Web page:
Why Millennials Aren't Ready For Leadership...YET

While with The 2% Factor, I have worked with hundreds of employees who have spanned every generation.

I can say with some authority that millennials are like no previous generation.

Not better. Not worse. Just VERY different.

I believe it is these differences that will make workers of this generation some of the most effective leaders business has ever seen...

...Or some of the worst.

What will decide this is whether millennials will take the time to learn about, accept, and celebrate the 98% of the world that exists outside of their own understanding...the thousands of shades of grey that may run counter to their values, beliefs, and perspectives....

In other words, the world of leading human beings.

Note to the reader: This article discusses general observations, conclusions, and commonalities re: an entire generation and therefore cannot describe each individual. However, the purpose of this article is to provide advice to millennials on how to develop their leadership skills while at the same time providing advice to non-millennials on how to more effectively interact and work with them. 

The Problem

An excerpt from an email I recently received from a 45 year old administrative employee reads:

"I have been working for this company for over 20 years and had a lot of different managers over that time...But I recently got a new manager who is some young 27 year old hot shot from a technology company and it shows. I am sure she is great with a computer but she expects the impossible from us.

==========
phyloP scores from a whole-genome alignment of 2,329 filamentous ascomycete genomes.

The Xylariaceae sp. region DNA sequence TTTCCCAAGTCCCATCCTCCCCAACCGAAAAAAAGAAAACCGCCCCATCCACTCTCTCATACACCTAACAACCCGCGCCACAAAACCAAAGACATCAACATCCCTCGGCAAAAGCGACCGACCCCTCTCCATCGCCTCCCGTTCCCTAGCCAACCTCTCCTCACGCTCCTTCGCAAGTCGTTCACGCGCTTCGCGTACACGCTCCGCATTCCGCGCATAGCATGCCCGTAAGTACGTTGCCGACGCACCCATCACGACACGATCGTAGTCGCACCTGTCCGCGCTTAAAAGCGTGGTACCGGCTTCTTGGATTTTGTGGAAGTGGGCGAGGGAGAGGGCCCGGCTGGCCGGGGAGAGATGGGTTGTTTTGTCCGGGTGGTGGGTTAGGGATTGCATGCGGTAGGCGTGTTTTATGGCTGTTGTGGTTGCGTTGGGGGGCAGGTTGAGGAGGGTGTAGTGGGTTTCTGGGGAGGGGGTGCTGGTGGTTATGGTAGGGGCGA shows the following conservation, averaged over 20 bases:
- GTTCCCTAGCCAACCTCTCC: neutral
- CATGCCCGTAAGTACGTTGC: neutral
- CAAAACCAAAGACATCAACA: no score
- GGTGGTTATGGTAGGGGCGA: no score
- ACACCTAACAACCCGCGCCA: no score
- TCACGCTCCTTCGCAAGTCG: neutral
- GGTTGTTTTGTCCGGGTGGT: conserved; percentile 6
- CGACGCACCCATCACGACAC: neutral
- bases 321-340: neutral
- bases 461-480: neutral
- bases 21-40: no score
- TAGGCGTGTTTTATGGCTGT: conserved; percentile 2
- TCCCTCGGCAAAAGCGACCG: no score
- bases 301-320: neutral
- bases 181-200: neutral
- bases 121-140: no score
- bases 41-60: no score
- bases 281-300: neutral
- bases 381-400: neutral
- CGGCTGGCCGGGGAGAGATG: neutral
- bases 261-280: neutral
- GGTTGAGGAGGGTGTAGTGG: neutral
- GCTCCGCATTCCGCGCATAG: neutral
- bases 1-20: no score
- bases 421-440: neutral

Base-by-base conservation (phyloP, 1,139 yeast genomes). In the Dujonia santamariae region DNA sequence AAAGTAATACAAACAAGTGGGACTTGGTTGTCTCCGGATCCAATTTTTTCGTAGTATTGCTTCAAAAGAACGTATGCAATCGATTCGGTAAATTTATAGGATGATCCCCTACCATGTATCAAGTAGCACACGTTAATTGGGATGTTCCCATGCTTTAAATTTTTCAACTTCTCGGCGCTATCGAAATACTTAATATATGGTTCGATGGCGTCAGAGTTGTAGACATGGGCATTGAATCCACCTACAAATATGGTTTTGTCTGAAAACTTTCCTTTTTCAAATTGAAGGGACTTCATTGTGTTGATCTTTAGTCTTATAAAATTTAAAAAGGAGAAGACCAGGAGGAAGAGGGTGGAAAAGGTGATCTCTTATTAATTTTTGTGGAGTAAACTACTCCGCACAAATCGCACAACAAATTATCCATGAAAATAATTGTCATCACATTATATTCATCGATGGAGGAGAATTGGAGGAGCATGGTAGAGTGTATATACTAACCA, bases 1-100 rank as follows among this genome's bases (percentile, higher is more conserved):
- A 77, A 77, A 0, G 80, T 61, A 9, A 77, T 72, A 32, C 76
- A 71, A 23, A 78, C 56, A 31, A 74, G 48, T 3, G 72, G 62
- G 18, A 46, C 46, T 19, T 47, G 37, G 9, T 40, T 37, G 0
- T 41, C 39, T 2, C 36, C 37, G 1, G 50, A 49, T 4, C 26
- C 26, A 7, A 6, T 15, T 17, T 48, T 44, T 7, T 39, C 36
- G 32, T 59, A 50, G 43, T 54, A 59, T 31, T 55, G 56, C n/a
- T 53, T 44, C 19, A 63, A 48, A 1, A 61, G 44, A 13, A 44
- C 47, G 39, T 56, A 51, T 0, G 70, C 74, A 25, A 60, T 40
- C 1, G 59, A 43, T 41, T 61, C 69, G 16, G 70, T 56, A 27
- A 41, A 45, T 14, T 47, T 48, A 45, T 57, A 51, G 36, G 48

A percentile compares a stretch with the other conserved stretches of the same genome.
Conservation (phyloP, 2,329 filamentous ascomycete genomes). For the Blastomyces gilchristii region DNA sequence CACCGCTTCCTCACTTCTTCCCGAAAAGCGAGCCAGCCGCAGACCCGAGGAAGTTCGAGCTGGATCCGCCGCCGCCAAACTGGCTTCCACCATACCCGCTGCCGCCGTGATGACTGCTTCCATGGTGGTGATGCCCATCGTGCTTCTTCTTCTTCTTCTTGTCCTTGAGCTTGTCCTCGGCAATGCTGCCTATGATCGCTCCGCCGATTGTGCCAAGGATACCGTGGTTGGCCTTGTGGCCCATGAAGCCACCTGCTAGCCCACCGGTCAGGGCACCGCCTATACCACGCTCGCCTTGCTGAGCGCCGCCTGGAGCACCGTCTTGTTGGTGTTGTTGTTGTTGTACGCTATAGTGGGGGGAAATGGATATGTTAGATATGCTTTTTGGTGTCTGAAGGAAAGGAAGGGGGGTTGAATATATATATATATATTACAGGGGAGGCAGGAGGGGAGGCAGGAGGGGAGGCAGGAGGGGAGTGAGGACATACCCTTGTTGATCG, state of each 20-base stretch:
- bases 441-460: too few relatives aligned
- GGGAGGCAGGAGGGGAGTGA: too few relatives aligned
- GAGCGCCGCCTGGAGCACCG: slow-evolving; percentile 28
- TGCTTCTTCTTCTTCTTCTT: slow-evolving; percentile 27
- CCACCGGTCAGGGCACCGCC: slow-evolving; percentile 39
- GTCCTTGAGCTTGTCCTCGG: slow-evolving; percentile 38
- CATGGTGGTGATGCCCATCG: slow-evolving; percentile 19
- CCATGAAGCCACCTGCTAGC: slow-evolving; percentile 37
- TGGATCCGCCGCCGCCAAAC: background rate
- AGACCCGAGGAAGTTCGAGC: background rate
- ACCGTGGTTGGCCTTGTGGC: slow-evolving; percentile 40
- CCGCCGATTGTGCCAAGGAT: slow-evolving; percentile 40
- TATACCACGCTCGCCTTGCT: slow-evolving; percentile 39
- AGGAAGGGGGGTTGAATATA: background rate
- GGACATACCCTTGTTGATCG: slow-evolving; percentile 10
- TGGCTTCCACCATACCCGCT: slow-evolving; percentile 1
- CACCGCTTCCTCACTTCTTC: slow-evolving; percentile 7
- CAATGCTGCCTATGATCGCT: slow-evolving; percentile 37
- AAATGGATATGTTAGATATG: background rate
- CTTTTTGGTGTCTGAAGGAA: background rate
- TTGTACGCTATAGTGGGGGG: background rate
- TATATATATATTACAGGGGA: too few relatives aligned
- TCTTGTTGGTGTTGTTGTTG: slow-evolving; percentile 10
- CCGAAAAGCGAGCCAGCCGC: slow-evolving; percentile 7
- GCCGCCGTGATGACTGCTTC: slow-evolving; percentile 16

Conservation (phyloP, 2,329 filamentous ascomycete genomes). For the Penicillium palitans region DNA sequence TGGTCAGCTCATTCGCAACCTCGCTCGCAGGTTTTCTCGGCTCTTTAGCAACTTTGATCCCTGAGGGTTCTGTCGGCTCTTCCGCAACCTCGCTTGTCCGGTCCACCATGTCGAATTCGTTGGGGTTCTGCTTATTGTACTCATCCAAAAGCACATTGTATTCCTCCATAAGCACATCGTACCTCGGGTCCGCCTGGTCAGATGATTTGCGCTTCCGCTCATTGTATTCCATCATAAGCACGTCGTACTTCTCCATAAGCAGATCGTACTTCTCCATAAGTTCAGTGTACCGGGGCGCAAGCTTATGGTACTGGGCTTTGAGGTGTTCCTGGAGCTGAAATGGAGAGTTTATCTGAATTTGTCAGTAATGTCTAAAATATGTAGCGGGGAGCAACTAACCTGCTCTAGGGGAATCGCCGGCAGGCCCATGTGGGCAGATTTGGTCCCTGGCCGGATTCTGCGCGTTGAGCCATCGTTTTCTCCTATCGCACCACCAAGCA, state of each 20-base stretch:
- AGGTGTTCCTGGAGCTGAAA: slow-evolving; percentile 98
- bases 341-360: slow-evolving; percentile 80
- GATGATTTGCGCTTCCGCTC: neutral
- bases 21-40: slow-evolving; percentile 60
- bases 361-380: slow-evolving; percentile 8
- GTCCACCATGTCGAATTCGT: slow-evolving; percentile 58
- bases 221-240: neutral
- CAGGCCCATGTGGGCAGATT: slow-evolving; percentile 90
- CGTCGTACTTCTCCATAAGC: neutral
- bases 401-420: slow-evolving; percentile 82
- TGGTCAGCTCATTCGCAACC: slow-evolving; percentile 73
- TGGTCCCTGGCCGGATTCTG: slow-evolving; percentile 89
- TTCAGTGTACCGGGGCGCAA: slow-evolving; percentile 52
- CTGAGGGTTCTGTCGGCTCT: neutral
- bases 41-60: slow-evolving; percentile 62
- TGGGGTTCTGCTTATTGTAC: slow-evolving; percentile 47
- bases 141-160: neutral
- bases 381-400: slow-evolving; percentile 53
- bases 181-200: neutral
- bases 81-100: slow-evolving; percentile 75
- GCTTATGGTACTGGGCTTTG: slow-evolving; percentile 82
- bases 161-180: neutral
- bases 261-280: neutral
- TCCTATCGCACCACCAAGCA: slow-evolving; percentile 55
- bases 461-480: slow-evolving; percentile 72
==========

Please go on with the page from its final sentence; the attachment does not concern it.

She seems to think that just because she wants something completed or wants to get a certain result that she will always get it. She doesn't seem to understand that just because you want to something to happen, it does't always turn out that way. And when it doesn't, she can't deal with it. She gets really mean and while she has never said it to my face directly, I have overheard her telling other managers and employees how simple the job was and that we must be stupid. Last week, I heard her say that she wished she could just fire us "dinosaurs" and hire good employees that at least know how to "google" stuff. And don't even get me started on how she reacts if I need to take a couple of hours to take one of my kids to a doctor's appointment!"

Millennials Have Not Been Allowed To Fail

Understand the world in which millennials have grown up in.

The term "helicopter parent" was first used in 1990 by child development researchers Foster Cline and Jim Fay to describe the conditions where parents of millennials hovered over their children, preventing them from making mistakes or failing.

However, since this phrase was first coined, numerous studies in child development have directly  linked the refusal of parents to allow their children to fail with millennials general inability to cope with disappointment, loss, and failure

More mature employees have the gift of hindsight, which tells them that their most valuable learning and development opportunities arose from their mistakes and failures.

I am not pointing this out to excuse the bad behaviour of this manager but, rather, to merely increase the degree of understanding of why this person may be like she is.

Failing sucks. Failing without allowing your mego to take the failure personally is a learned skill.

The lesson for millennial managers is this: Understand that the most effective and skilled managers don't succeed 100% of the time. Everyone, including you, will make mistakes and fail at times. Your leadership will not be judged based on your rate of success but, instead, how you act and react in your moments of failure. Don't take mistakes and failure personally. See them as an opportunity to improve your abilities to manage and lead. And, most importantly, don't turn on the very people your success as a manager depends on.